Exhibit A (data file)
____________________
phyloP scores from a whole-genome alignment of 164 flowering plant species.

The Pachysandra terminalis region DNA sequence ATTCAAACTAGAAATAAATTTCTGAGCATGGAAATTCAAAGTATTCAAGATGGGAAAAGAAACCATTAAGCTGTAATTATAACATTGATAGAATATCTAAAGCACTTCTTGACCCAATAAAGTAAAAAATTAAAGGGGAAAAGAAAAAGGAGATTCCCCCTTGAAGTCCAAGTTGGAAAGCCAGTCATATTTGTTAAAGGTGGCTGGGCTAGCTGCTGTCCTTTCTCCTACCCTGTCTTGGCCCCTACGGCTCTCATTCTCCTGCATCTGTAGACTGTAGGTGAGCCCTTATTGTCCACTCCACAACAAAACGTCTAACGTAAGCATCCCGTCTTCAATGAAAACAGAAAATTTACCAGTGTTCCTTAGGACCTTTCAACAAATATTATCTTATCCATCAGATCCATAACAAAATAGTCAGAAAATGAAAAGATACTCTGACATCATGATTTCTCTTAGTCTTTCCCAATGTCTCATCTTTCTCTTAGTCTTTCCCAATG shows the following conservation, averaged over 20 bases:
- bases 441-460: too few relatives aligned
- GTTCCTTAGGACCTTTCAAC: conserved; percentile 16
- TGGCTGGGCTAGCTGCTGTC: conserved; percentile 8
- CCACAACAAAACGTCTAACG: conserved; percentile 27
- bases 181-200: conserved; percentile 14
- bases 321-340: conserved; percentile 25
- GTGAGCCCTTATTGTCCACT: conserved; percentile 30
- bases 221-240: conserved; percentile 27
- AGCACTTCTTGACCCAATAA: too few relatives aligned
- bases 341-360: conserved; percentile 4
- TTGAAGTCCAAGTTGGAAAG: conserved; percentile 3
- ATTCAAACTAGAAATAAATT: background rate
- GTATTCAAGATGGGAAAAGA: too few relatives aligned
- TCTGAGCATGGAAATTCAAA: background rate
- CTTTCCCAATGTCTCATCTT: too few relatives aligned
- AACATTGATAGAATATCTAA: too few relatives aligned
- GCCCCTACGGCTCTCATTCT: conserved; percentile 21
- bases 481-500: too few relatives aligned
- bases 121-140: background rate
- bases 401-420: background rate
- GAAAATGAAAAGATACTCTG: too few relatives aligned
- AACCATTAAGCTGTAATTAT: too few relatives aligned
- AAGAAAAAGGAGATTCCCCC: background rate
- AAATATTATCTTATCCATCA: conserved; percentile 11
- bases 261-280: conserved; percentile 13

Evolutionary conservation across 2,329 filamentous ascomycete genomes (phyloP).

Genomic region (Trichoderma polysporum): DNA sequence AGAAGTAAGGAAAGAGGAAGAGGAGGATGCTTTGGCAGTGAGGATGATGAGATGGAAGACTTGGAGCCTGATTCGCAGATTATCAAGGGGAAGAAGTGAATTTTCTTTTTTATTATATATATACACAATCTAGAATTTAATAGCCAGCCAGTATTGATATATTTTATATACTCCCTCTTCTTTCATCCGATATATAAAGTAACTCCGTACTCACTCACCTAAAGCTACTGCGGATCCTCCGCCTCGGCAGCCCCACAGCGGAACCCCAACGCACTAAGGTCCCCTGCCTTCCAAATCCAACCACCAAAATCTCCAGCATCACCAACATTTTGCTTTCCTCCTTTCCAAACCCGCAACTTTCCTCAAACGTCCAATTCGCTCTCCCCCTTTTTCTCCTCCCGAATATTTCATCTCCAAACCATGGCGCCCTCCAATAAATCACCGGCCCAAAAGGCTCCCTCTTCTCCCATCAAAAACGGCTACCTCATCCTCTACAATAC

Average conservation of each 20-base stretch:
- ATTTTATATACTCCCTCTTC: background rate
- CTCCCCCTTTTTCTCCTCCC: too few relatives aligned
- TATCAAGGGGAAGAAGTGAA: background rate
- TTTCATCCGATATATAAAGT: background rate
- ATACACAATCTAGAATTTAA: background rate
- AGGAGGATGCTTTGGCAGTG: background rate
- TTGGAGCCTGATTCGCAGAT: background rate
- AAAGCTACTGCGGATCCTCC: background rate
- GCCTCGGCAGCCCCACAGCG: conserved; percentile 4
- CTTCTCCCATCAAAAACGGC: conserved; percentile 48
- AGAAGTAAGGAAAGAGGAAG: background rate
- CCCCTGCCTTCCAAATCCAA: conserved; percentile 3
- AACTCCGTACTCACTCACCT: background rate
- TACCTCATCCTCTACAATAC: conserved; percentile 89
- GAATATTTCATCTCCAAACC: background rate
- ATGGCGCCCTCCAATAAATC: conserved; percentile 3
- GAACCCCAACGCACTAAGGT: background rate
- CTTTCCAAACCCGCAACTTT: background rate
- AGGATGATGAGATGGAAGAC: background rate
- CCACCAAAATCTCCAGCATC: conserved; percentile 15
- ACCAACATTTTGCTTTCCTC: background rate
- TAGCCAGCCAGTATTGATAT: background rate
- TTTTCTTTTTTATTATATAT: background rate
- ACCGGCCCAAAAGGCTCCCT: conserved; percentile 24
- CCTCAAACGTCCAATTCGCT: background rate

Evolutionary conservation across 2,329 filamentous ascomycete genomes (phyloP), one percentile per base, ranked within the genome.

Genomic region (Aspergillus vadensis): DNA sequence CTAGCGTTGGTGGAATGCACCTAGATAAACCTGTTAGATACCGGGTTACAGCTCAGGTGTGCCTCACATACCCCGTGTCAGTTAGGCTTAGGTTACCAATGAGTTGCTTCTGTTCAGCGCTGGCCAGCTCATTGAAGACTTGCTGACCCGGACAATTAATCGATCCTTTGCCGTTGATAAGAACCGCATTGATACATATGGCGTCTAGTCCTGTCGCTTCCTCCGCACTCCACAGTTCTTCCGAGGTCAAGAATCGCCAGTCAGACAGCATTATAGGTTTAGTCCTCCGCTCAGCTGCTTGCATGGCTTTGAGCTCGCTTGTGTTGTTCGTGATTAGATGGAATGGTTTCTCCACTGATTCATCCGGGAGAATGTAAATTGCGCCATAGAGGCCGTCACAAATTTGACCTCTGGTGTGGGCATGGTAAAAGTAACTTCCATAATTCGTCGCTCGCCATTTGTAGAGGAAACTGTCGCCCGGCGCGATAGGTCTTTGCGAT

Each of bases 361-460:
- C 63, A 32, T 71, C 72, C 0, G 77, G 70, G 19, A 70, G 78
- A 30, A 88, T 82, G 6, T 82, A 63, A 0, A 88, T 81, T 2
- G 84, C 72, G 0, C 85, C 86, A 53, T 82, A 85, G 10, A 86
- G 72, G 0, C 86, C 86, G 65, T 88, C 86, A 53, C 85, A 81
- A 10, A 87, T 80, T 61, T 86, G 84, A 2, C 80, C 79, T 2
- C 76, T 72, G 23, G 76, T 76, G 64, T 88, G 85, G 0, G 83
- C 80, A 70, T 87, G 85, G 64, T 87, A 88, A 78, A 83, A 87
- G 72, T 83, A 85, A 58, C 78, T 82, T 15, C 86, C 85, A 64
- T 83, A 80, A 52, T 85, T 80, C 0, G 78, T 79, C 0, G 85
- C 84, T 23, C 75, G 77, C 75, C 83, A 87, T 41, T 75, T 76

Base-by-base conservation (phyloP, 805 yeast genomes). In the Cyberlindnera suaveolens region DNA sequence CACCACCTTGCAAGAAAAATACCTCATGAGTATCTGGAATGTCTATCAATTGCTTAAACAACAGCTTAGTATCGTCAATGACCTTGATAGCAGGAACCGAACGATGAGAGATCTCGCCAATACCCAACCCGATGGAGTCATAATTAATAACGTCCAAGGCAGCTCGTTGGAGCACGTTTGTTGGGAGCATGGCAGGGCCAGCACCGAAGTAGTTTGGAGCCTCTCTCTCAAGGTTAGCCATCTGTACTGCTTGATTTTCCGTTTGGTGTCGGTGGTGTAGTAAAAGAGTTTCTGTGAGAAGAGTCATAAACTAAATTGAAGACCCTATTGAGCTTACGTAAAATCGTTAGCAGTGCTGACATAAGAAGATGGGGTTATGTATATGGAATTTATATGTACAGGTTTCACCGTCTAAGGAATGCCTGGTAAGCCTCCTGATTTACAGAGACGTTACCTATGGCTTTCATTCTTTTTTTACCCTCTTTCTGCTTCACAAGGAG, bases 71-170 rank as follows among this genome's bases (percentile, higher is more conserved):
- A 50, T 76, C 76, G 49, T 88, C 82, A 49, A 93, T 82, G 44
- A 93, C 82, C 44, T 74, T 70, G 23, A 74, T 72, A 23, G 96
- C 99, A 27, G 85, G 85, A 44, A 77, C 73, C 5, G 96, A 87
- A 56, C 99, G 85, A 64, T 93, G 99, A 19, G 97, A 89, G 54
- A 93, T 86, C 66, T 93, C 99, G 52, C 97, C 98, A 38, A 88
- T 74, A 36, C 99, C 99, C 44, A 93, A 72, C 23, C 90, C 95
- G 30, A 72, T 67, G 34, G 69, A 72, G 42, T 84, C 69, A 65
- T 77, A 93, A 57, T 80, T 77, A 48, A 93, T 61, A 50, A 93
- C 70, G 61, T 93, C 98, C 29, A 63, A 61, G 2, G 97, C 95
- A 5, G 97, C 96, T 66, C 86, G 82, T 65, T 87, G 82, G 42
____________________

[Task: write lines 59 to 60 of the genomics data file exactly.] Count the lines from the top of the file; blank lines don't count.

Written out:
- C 63, A 32, T 71, C 72, C 0, G 77, G 70, G 19, A 70, G 78
- A 30, A 88, T 82, G 6, T 82, A 63, A 0, A 88, T 81, T 2